Are Deer Drives a Thing of The Past?

Whitetail Bucks on Deer Drives“Loop around this wooded funnel in the corn field and walk through, push something to me.”  My father had just given a near holy task to me as a 12 year old boy, push a deer to him. As a young boy, spending a morning freezing with my dad was darn special and having part of the hunt ride on my shoulders in my mind, made me about as damn near close to being a real hunters as I could get.  Halfway through the briar clogged funnel, two shots rang out.  My father’s 870 is something special.  When it goes off, something will be tagged.  Say what you want about a smooth bore barrel.  Remington sluggers are like shooting bowling balls.  But to a 12 year old boy, the magic of laying hands on a deer was still something to get used to. In the years to come, that same drive and gun produced more meat for our freezer than any other spot we could hunt.

Ok, drives are frowned upon in today’s land management deer hunting world.  Can they be counter effective and drive deer off your property.  Yes.  Do they force deer to go nocturnal.  Yes, I believe so. But drives aren’t all bad, they are darn effective and I refuse to be shamed into talking bad about drives.  I killed one of my best bucks on a well played push. They work, and here are the things to look for to set up a successful drive.

When I set up for a drive, I look at these three things: Woods size, funnel direction, wind direction.

Bigger is not always better when it comes to deer drives.  Sure, you can make a drive work almost anywhere and I’ve killed deer pushing endless tracts of woodlands.  But smaller chunks of land concentrate deer.  The chances of you pushing deer to your friends is far greater in a small ten acre piece of woods than in 1,000 acres of land.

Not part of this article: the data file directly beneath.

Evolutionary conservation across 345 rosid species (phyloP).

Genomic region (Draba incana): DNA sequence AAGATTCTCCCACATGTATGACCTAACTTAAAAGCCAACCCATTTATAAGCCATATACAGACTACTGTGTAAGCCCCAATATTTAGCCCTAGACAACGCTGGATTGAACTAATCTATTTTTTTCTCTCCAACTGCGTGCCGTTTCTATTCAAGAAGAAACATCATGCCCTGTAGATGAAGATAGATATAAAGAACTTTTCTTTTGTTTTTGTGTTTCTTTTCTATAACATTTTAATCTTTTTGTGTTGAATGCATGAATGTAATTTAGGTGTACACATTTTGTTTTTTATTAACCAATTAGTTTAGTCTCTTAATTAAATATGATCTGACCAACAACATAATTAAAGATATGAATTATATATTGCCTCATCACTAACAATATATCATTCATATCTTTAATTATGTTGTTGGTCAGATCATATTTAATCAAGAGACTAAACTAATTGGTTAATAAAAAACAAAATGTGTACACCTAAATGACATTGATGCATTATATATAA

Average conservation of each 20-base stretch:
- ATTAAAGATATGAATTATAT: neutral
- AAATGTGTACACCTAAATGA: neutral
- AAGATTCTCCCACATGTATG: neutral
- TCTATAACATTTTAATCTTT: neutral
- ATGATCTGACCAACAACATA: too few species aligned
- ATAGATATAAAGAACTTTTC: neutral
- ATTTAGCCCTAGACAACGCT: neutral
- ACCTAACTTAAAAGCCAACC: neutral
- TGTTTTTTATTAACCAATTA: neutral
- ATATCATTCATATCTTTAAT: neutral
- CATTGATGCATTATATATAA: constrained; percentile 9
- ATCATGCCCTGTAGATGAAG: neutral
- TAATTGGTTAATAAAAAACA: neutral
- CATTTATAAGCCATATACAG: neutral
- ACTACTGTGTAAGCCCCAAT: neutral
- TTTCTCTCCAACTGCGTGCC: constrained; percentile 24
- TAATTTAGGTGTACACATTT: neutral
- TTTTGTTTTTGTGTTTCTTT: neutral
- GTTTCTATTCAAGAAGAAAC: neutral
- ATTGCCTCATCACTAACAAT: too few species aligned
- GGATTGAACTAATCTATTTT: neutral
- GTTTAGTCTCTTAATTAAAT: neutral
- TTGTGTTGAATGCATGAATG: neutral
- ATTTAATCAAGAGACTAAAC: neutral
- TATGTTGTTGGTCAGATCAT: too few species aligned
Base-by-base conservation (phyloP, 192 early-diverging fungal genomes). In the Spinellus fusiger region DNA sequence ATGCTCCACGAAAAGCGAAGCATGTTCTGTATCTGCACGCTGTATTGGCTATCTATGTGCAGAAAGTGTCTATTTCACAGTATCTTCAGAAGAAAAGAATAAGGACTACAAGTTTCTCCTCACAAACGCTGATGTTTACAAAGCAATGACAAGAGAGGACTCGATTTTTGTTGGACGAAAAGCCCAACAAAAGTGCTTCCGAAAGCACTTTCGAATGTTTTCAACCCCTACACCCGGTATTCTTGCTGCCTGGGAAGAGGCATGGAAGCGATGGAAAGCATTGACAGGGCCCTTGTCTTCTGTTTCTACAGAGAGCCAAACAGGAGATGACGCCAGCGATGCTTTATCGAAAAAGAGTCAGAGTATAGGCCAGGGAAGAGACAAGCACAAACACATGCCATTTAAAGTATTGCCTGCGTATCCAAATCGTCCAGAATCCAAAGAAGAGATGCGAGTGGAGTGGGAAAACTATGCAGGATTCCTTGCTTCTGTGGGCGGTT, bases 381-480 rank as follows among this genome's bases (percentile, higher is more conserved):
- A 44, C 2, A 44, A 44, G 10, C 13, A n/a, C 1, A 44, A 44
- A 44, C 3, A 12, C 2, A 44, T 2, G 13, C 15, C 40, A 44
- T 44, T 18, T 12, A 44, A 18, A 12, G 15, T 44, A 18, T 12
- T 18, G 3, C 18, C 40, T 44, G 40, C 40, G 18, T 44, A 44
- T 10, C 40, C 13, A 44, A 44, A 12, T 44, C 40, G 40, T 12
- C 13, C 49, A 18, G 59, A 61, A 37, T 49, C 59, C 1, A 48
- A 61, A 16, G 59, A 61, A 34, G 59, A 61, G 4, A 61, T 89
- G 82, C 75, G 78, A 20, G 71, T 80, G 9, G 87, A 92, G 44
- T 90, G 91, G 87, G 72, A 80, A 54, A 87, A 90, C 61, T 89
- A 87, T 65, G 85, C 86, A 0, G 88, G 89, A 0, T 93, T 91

When analyzing a piece of woods, ask yourself about the natural direction of the funnel?  What way will those deer run to escape.  Although you learn escape routs over time, you can make educated guesses by considering the natural direction of the funnel.  Post  shooters on natural exits from the funnel.

Use the wind to move deer.  Crashing through the woods making tons of noise is certainly one way to execute a drive.  But think about just how fast those deer will be cruising past your buddies hoping for a shot.  Move at an even pace when walking and try if you can to have the wind at your back.  Many times I have used the wind to blow through the funnel to move deer at a slower jog past my shooters.  Two of the bucks on our walls fell because of this.

Gun choice for a drive in thick cover is also a point of discussion. I bought my first rifle at a young age and chose a .270 for its all around performance and capabilities.  While this gun has punched my lungs over its tenure, I have also realized it is not the best for thick cover.  My personal conviction for the best thick cover drive gun is a smooth bore 12 gauge shooting Remington Sluggers.  As I said earlier, this is like shooting a bowling ball through a deer.  For close quarters, a Slugger from a shotgun will blow through most small material.

Deer drives can be effective if executed correctly.  Keep woods since, land direction, escape routes and wind in mind.  But please, if you do participate in a deer drive, know where you are shooting and wear orange.  Being mindful of where everyone is, is key to the safety of the operation.

Jason Reid

Last Updated: January 13th, 2015

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